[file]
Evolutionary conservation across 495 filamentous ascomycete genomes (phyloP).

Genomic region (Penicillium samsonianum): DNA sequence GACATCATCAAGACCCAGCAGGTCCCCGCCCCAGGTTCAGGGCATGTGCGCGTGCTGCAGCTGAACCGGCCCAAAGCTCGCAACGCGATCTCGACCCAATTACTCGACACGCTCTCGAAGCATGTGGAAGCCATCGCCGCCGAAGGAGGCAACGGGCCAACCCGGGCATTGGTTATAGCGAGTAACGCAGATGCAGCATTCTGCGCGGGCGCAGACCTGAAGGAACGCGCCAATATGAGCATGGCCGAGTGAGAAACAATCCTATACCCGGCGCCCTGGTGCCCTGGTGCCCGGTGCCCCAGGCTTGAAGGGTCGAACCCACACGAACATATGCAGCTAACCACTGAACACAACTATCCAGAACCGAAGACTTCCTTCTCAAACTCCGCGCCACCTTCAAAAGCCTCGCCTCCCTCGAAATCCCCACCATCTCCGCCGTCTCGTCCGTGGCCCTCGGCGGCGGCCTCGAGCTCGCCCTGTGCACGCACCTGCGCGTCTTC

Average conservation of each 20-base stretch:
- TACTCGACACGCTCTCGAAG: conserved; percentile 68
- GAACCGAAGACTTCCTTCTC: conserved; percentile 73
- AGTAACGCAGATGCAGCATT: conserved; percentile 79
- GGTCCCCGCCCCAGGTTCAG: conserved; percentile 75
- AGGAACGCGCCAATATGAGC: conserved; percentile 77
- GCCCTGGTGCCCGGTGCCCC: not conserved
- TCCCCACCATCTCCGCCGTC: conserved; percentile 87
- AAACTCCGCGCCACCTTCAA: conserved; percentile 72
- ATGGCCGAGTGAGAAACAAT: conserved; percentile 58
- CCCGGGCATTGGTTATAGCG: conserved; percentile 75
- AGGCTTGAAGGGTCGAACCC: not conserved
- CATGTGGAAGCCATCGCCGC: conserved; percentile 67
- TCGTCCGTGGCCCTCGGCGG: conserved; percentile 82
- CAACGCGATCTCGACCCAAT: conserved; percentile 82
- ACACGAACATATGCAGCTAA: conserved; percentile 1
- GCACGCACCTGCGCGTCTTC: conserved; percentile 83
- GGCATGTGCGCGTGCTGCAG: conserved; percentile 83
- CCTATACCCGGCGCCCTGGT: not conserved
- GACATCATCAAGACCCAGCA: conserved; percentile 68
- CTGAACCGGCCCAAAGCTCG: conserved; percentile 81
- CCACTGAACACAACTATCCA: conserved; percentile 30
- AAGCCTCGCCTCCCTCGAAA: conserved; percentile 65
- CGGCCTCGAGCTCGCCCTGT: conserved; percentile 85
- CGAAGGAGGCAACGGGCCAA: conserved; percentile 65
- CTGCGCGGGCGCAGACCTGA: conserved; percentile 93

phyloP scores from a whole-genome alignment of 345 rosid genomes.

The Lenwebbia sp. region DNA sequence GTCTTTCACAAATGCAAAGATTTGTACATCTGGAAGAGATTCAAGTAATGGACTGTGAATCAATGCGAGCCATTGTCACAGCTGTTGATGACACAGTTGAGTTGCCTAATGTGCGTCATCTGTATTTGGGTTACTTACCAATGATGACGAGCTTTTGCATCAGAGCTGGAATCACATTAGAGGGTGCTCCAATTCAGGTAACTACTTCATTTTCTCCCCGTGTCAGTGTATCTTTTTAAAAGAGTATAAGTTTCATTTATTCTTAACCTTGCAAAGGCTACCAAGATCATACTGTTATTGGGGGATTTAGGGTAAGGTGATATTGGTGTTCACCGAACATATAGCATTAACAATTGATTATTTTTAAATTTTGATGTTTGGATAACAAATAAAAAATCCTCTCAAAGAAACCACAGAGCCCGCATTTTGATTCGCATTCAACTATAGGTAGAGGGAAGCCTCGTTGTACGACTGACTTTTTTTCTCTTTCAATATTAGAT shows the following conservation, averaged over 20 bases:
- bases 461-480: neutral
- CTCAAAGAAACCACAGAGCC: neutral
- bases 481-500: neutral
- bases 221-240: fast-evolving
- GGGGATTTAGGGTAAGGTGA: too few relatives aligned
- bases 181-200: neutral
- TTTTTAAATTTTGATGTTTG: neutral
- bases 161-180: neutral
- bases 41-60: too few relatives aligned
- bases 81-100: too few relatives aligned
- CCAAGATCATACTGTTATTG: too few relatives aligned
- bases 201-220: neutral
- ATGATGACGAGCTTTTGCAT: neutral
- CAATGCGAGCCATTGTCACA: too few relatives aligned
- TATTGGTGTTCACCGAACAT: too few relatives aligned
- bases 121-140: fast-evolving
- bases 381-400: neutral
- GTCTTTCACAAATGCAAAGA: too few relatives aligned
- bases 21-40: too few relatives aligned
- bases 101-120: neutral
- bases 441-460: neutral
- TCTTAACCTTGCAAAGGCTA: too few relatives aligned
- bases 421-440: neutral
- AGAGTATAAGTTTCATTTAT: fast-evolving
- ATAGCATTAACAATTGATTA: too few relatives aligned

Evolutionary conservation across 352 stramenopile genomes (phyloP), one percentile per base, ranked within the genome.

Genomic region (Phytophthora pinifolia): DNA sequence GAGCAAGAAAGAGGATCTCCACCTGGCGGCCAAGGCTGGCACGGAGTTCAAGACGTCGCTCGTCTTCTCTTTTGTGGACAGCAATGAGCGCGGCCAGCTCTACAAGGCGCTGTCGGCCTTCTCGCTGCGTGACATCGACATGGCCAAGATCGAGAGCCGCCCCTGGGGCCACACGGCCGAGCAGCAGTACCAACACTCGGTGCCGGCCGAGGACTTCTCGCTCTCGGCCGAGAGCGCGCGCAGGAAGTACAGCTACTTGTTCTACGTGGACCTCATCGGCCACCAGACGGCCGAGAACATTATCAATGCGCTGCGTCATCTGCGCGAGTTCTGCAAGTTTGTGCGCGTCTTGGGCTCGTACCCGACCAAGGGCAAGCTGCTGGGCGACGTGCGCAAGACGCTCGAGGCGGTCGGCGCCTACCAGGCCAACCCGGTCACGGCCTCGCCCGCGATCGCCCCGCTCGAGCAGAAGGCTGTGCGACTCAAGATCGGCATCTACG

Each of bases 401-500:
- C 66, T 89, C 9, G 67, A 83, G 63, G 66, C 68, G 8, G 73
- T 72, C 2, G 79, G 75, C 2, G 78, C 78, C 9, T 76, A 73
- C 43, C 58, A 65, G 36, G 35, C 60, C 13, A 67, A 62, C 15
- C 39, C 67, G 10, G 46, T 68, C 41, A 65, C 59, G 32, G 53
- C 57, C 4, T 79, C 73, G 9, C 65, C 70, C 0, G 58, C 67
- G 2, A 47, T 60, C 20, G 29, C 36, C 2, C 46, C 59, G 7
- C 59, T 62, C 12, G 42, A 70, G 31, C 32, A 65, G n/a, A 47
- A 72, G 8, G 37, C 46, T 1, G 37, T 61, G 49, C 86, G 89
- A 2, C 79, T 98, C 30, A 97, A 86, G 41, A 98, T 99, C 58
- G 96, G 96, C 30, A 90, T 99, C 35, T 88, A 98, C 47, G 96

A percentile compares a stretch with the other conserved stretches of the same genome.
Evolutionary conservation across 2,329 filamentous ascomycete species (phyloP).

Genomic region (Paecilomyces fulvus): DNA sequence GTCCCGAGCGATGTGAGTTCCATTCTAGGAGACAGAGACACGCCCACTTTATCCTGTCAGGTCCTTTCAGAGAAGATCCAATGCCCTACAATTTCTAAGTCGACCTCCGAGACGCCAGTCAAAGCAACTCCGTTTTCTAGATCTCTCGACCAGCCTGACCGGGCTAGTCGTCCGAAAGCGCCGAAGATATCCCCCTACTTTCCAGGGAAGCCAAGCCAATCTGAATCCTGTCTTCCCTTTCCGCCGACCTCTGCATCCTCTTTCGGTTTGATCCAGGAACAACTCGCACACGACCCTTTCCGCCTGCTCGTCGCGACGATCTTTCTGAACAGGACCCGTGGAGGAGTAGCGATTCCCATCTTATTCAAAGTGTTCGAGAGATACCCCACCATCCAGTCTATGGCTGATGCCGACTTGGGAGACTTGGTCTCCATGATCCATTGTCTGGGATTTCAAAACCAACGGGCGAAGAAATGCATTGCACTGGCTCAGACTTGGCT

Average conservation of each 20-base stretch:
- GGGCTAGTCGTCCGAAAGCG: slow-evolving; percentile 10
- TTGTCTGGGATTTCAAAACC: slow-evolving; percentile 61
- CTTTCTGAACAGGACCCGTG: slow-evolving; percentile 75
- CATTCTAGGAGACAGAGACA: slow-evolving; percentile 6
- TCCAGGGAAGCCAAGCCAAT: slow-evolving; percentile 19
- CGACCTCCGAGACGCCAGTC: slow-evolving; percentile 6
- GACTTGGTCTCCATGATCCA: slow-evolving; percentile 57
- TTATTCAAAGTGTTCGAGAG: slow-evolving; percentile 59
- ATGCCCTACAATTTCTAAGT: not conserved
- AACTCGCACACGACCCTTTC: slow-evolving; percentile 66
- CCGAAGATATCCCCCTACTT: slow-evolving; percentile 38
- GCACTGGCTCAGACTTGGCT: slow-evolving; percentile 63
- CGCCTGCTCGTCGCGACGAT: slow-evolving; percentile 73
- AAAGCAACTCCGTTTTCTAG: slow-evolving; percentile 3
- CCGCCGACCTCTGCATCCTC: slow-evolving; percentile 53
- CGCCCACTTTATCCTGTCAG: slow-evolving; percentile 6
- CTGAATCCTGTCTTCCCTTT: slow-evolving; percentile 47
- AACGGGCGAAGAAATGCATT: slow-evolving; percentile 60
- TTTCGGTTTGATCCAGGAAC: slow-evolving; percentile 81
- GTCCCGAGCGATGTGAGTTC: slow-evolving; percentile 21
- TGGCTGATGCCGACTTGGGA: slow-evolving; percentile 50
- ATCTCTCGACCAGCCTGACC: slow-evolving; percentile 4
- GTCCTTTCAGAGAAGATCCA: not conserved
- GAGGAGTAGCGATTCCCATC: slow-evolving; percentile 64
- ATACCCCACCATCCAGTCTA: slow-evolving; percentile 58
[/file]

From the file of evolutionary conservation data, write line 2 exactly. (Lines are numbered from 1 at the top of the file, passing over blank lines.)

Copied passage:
Genomic region (Penicillium samsonianum): DNA sequence GACATCATCAAGACCCAGCAGGTCCCCGCCCCAGGTTCAGGGCATGTGCGCGTGCTGCAGCTGAACCGGCCCAAAGCTCGCAACGCGATCTCGACCCAATTACTCGACACGCTCTCGAAGCATGTGGAAGCCATCGCCGCCGAAGGAGGCAACGGGCCAACCCGGGCATTGGTTATAGCGAGTAACGCAGATGCAGCATTCTGCGCGGGCGCAGACCTGAAGGAACGCGCCAATATGAGCATGGCCGAGTGAGAAACAATCCTATACCCGGCGCCCTGGTGCCCTGGTGCCCGGTGCCCCAGGCTTGAAGGGTCGAACCCACACGAACATATGCAGCTAACCACTGAACACAACTATCCAGAACCGAAGACTTCCTTCTCAAACTCCGCGCCACCTTCAAAAGCCTCGCCTCCCTCGAAATCCCCACCATCTCCGCCGTCTCGTCCGTGGCCCTCGGCGGCGGCCTCGAGCTCGCCCTGTGCACGCACCTGCGCGTCTTC